A business plan is a written explanation of the future of your business. There is no need to make it more complicated. It is document which describes what you plan to do in the company as well as how you are planning to do it. If you write down a paragraph on the back of an envelope which describes your business strategy, you’ve penned a plan or at least the kernel of a plan.
Business plans can assist the business owner with performing several tasks for those who write as well as read them. These plans are used by investment-seeking entrepreneurs in order to convey their vision to potential investors. In addition, a business plan may also be used by firms who are attempting to attract key employees, look for new business, deal with suppliers or merely to understand how to handle their companies better.
The nitty-gritty of a business plan
Stated simply, a business plan communicates your business goals, the strategies which you’ll make use of to meet these outcomes, potential challenges which may confront your business in addition to ways to respond to them, the organisational structure of your company (including titles and responsibilities), and lastly, the amount of capital which is required to finance your venture and sustain it until it breaks even.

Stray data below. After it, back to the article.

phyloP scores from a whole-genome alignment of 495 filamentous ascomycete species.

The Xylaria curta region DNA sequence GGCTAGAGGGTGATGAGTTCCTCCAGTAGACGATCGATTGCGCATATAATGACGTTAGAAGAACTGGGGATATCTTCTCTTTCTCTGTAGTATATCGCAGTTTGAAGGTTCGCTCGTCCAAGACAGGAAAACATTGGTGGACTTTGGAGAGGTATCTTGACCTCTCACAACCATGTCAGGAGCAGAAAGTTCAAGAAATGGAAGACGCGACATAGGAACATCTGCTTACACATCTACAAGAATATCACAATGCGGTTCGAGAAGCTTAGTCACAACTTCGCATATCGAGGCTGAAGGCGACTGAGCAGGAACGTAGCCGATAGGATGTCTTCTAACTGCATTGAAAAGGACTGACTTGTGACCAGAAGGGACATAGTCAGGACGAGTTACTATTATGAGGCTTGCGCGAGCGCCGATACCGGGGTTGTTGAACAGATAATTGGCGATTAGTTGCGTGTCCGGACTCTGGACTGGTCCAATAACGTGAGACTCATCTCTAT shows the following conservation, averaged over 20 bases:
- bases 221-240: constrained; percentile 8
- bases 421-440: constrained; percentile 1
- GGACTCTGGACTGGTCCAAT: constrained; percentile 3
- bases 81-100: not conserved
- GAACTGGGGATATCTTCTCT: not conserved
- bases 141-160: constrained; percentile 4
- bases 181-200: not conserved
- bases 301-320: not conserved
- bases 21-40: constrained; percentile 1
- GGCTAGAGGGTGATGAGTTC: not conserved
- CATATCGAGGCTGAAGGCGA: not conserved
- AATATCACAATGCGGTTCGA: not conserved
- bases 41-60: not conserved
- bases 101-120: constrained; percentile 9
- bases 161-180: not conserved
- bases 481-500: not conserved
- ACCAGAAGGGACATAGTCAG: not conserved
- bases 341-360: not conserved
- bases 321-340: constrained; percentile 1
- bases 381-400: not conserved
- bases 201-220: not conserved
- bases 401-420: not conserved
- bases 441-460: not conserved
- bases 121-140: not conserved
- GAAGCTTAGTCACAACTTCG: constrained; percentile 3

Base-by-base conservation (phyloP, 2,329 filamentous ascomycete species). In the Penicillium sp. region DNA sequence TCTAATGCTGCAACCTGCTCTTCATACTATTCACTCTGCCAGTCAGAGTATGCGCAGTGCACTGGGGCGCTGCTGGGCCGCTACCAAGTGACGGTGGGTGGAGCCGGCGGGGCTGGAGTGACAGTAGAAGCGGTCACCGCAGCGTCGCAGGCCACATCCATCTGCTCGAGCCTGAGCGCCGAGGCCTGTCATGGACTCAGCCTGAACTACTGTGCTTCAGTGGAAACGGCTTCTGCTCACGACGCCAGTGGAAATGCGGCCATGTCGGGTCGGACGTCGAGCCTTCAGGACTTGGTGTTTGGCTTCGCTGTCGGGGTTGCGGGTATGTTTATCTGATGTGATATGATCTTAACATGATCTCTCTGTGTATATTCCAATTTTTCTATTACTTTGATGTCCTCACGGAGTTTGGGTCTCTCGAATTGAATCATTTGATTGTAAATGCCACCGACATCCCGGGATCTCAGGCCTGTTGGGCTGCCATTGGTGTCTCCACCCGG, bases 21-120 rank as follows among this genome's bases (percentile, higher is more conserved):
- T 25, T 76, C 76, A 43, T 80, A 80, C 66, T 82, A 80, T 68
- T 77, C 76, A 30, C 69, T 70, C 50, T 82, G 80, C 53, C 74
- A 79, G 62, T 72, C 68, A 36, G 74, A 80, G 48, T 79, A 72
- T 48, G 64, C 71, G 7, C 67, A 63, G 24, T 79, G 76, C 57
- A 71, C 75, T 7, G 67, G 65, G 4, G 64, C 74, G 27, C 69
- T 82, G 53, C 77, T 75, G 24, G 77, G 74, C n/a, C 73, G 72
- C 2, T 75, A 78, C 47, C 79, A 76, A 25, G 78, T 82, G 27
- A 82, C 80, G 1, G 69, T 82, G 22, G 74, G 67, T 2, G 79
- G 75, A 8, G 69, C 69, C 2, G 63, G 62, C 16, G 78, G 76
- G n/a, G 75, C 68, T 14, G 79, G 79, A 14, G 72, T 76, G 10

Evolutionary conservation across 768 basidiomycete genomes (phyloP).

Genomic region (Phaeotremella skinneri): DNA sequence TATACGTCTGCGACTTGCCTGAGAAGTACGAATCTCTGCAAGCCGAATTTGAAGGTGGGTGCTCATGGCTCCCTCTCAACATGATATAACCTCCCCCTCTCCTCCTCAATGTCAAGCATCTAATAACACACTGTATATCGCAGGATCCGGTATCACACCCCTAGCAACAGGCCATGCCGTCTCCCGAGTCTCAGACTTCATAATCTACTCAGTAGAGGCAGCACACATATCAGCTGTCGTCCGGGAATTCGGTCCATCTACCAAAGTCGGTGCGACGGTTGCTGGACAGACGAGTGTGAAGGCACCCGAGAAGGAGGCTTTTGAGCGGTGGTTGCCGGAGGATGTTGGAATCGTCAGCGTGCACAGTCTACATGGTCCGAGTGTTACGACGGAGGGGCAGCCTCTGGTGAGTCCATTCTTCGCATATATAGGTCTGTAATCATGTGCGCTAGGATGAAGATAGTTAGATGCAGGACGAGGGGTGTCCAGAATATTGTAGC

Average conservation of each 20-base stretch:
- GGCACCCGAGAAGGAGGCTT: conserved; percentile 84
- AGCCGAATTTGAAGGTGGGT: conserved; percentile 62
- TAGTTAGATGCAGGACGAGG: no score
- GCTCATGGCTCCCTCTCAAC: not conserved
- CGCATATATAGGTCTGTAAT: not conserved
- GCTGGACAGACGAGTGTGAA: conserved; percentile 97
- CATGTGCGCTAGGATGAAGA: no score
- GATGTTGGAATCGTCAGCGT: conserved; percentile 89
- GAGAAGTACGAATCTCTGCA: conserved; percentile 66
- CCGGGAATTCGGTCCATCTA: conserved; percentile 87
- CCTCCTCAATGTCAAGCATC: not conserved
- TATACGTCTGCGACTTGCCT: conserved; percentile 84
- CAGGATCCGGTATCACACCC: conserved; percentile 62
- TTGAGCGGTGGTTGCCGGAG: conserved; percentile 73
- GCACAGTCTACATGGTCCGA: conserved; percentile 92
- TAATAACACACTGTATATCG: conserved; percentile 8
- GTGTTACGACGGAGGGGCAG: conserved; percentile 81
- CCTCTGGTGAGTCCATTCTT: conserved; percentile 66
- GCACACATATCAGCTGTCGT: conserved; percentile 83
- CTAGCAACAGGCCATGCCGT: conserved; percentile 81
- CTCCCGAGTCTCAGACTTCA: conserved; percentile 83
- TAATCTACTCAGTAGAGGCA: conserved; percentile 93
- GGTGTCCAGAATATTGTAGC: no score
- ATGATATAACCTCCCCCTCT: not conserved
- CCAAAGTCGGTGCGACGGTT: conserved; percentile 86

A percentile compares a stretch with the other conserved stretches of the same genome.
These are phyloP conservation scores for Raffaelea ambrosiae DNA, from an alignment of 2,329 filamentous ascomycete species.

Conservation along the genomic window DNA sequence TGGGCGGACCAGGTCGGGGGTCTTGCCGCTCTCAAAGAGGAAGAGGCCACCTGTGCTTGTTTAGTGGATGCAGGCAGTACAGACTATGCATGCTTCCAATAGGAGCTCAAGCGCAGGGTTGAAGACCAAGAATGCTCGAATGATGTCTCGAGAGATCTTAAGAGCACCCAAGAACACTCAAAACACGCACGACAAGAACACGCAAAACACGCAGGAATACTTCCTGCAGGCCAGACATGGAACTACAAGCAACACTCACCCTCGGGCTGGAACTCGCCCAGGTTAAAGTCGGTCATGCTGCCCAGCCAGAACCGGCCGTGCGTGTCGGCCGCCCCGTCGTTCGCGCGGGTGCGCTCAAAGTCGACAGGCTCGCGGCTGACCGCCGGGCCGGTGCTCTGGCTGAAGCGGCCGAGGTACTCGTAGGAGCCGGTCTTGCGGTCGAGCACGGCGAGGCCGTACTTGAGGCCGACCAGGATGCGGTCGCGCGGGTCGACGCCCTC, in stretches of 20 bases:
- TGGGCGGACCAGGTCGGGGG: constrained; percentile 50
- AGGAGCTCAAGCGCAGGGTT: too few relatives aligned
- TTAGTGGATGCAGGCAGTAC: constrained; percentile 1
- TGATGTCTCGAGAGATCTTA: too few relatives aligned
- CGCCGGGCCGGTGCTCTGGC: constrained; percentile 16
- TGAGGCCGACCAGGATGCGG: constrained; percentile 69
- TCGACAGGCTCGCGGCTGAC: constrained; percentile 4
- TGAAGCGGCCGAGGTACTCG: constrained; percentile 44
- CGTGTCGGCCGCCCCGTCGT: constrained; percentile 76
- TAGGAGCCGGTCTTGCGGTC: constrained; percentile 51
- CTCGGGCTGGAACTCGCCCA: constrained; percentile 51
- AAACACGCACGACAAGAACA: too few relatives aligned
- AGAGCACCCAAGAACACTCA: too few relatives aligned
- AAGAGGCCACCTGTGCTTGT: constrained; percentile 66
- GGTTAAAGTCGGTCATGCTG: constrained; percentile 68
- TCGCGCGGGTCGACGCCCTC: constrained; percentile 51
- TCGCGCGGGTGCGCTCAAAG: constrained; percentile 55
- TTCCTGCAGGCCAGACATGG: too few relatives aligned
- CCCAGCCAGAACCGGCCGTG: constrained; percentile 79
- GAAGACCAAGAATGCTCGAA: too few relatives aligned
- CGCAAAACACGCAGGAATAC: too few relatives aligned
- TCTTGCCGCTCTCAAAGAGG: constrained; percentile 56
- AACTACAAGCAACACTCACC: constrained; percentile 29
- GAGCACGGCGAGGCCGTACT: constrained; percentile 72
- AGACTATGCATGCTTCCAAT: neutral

A substantial part of your business plan consists of your financial statements. These statements are formal archives of your business’s financial activities. Financial statements provide a summary (short and long term) of your company’s financial condition. The four primary financial statements are the following:
- Income statement: Your bottom line which is calculated by subtracting costs from revenue in order to calculate net profit
- Balance sheet: This is a financial snapshot which shows what you own, what you owe as well as what your company is worth
- Cash flow statement: This statement follows the flow of cash in and out of your company
- Budget: This financial statement is your financial forecast that indicates where you plan to make as well as spend money